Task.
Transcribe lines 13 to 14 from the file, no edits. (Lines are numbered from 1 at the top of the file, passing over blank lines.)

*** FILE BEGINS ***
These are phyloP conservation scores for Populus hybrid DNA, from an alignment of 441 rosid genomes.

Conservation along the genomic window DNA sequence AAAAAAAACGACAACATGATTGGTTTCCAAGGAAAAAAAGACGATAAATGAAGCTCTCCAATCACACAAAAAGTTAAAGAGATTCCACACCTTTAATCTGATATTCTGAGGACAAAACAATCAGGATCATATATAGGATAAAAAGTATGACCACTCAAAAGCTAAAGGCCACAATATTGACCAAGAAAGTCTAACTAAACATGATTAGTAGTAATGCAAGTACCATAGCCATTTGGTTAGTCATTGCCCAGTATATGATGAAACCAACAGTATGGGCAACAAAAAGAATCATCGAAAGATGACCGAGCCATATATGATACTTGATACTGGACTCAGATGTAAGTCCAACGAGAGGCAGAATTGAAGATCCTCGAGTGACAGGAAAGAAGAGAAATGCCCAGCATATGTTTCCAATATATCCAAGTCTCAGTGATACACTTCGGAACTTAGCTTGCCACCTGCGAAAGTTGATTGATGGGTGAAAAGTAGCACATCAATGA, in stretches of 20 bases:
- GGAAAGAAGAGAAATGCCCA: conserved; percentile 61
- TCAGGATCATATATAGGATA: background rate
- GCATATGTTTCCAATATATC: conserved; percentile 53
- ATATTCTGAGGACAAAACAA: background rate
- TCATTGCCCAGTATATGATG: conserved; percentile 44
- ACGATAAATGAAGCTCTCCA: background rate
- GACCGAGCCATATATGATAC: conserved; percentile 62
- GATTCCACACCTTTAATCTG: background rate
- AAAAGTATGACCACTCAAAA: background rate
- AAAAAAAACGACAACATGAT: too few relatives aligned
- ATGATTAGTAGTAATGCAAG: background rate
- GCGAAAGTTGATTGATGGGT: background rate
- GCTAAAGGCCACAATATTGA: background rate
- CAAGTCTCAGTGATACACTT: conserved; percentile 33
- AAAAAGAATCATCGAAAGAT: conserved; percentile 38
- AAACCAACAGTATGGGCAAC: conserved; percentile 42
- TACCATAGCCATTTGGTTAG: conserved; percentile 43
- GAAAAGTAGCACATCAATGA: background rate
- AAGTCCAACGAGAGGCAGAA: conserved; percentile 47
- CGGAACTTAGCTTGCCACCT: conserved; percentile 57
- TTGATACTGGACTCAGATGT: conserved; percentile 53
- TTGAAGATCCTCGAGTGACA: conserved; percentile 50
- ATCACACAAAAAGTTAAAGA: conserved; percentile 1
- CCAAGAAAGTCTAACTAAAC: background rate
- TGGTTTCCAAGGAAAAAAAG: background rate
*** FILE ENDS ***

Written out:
- ATGATTAGTAGTAATGCAAG: background rate
- GCGAAAGTTGATTGATGGGT: background rate